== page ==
Top Toothbrushing Tips for Kids

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Good habits are developed from an early age. Here are seven toothbrushing tips for children from UH Rainbow pediatric dentist Margaret Ferretti, DMD, to help parents create good dental hygiene habits.

Start Early

Even before your child’s teeth have erupted, it’s important to start mouth care. Using a damp washcloth or piece of gauze, gently rub it over your infant’s gums to help clean the mouth. Brushing your child’s teeth should begin when the first tooth appears. Use a small amount of fluoride toothpaste, about the size of a grain of rice, on a soft-bristled toothbrush. When your child is about 3, you can use a pea-sized amount of toothpaste. Your child will need help brushing his or her teeth until the age of about 7 or 8. The single best way to remove plaque – a thin, sticky film loaded with bacteria – from teeth and gums is to brush teeth properly.

Proper Brushing Technique

Because every mouth is different, there is more than one brushing technique that has proven to be effective. Deciding which technique is most appropriate for your child depends largely on the positioning of your child’s teeth and on gum condition. Consult your child’s pediatric dentist to determine which brushing technique is best for your child’s mouth. Generally, most dentists recommend a circular technique for brushing. This includes brushing only a small group of teeth at a time – gradually covering the entire mouth. A circular or elliptical motion is important, as using a back-and-forth motion may cause:

  • Receding gums
  • Exposed and sensitive root surfaces
  • Wearing down of the crown and root surfaces at the gum line

Dr. Ferretti recommends this brushing method:

  • Step 1: Place the toothbrush beside the teeth at a 45-degree angle.
  • Step 2: Gently brush only a small group of teeth at a time (in a circular or elliptical motion) until the entire mouth is covered.
  • Step 3: Brush the outside of the teeth, the inside and the chewing surfaces.
  • Step 4: Gently brush the tongue to remove bacteria and freshen breath.
  • Step 5: Repeat steps 1 through 4 at least twice daily, especially after meals and snacks.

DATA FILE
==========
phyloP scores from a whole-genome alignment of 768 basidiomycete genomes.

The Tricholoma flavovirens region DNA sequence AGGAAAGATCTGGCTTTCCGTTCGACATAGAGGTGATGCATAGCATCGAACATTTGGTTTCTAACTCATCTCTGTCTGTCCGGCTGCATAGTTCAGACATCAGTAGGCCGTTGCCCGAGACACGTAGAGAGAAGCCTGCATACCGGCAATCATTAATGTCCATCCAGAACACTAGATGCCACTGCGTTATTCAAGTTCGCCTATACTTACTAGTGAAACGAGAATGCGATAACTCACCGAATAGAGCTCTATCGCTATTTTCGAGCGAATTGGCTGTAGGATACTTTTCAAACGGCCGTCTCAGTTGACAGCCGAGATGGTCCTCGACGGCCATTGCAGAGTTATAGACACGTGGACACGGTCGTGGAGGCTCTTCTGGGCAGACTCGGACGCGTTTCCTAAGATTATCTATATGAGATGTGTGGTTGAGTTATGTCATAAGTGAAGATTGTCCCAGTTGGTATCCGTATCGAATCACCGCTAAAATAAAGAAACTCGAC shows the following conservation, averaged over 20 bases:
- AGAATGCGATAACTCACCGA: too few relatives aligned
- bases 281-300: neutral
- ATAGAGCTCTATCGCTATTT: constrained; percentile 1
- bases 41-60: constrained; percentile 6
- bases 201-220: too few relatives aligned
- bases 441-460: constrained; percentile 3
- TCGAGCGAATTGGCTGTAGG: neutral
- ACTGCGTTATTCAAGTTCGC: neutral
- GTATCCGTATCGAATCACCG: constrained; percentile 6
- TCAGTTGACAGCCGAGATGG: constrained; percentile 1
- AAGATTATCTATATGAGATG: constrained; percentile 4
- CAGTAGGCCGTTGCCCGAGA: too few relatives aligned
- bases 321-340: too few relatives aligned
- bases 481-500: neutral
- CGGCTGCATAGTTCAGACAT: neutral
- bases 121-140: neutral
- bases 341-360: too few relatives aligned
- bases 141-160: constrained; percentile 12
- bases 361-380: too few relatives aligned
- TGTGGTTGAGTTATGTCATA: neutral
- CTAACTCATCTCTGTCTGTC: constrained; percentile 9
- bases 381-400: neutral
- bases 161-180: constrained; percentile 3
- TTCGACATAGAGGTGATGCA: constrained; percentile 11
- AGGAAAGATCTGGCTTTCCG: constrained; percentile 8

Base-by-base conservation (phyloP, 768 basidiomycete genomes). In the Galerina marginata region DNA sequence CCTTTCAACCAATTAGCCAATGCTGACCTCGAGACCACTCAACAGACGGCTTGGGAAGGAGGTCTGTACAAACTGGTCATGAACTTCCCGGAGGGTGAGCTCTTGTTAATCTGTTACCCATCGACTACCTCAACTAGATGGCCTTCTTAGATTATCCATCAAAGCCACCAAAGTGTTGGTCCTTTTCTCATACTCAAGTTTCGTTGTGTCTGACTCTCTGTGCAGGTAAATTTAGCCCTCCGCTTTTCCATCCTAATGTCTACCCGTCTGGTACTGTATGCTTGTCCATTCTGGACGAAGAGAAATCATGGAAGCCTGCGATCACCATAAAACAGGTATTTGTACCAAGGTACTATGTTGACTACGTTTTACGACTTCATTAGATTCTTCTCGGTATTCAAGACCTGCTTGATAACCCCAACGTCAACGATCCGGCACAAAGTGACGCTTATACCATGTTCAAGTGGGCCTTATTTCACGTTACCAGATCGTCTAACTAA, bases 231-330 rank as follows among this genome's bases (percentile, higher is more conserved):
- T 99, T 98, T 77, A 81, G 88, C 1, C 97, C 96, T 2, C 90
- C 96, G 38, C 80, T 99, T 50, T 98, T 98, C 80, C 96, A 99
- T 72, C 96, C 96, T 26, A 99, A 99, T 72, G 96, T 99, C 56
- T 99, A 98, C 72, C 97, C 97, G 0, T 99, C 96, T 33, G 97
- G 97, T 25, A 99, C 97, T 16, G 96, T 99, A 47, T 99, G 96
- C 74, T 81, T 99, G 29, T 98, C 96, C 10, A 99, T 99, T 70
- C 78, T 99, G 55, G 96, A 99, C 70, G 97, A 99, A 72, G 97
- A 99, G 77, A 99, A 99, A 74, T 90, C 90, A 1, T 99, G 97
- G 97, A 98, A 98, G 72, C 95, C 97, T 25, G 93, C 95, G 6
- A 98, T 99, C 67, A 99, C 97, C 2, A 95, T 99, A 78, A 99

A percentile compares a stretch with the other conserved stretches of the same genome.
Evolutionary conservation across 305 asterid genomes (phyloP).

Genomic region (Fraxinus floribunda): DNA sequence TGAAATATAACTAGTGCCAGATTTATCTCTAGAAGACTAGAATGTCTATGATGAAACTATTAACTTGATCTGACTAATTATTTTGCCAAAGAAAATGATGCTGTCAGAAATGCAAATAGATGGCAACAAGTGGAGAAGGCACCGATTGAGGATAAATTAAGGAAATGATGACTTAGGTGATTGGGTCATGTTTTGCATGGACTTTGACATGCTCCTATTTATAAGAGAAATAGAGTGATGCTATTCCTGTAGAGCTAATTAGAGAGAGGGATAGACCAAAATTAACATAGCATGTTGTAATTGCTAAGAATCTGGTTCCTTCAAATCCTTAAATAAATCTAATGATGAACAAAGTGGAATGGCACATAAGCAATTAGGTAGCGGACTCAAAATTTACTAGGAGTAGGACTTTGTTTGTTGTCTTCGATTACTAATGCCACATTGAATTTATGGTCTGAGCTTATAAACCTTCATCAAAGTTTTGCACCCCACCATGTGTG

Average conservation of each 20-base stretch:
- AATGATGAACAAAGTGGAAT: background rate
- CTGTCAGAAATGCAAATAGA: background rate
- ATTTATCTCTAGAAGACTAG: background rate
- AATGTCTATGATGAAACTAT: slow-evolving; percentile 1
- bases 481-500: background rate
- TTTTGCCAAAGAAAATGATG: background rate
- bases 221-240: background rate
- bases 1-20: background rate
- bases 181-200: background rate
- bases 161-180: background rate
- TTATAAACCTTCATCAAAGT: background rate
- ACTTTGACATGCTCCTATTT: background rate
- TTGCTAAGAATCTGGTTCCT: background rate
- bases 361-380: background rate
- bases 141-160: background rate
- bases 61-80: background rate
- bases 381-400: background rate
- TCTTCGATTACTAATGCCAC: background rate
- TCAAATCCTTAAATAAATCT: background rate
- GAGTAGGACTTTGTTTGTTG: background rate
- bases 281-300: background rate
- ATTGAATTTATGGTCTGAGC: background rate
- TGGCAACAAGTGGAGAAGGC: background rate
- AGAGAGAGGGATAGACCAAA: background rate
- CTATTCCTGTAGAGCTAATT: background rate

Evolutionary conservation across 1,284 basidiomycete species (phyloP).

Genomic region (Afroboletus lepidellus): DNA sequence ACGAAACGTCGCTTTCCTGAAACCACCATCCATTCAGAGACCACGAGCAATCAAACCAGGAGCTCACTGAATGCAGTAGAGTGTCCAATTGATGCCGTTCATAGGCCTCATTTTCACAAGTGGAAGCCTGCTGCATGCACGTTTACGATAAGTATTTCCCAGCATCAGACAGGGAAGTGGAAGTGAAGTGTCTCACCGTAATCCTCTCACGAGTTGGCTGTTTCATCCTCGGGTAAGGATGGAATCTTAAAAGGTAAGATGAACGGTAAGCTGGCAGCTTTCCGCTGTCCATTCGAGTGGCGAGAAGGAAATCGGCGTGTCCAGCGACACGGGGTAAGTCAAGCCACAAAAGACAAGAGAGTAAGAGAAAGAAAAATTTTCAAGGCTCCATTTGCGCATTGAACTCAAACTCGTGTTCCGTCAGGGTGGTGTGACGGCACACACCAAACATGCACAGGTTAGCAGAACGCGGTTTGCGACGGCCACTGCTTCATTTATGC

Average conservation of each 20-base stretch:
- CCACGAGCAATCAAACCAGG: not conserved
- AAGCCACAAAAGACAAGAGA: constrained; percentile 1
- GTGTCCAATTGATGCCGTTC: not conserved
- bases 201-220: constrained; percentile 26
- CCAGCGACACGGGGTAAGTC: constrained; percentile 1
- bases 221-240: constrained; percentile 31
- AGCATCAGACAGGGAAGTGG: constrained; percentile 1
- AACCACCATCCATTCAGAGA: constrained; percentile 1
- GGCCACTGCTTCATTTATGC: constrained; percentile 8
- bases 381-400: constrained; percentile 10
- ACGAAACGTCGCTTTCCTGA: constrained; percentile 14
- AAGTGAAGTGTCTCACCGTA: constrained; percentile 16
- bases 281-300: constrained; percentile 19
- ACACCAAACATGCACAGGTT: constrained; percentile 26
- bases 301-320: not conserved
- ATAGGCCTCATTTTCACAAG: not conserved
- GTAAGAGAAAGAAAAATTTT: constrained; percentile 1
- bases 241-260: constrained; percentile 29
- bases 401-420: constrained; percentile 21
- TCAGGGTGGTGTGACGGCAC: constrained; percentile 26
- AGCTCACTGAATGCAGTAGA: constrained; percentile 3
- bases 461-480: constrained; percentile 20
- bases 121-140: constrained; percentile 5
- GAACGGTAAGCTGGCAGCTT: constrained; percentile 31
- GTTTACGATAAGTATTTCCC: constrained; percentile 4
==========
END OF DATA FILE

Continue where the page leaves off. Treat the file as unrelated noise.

Type of Toothbrush

A toothbrush head should be small – about 1 inch by ½ inch – and should have a handle suitable for firm grasping. The bristles of the brush should be soft, nylon and rounded at the ends. This helps ensure that the brush bristles are kind to the gums and tooth surfaces, Dr. Ferretti says.

“Soft, polished bristles allow you to reach into the crevices between the teeth and gums to remove plaque without damaging the gums,” Dr. Ferretti says. “Some brushes are too abrasive and can wear down the enamel on teeth.”

How Often to Brush

Generally, brushing is recommended twice a day for at least two minutes each time. People generally think they are brushing long enough, when, in fact, most people spend less than one minute brushing. In addition, it is generally better to brush two minutes twice a day instead of brushing quickly five or more times throughout the day.

Dr. Ferretti advises brushing teeth during the day while at school or play.

“Keeping a toothbrush handy – in a desk or backpack – increases the chance that your child will brush during the day,” she says.

Related Links

The pediatric dentists at the UH Rainbow Dental Center can spot warning signs of problems before they become emergencies, preventing painful and expensive dental problems from developing. Learn more about pediatric dental and oral surgery services at UH Rainbow Babies & Children's Hospital.

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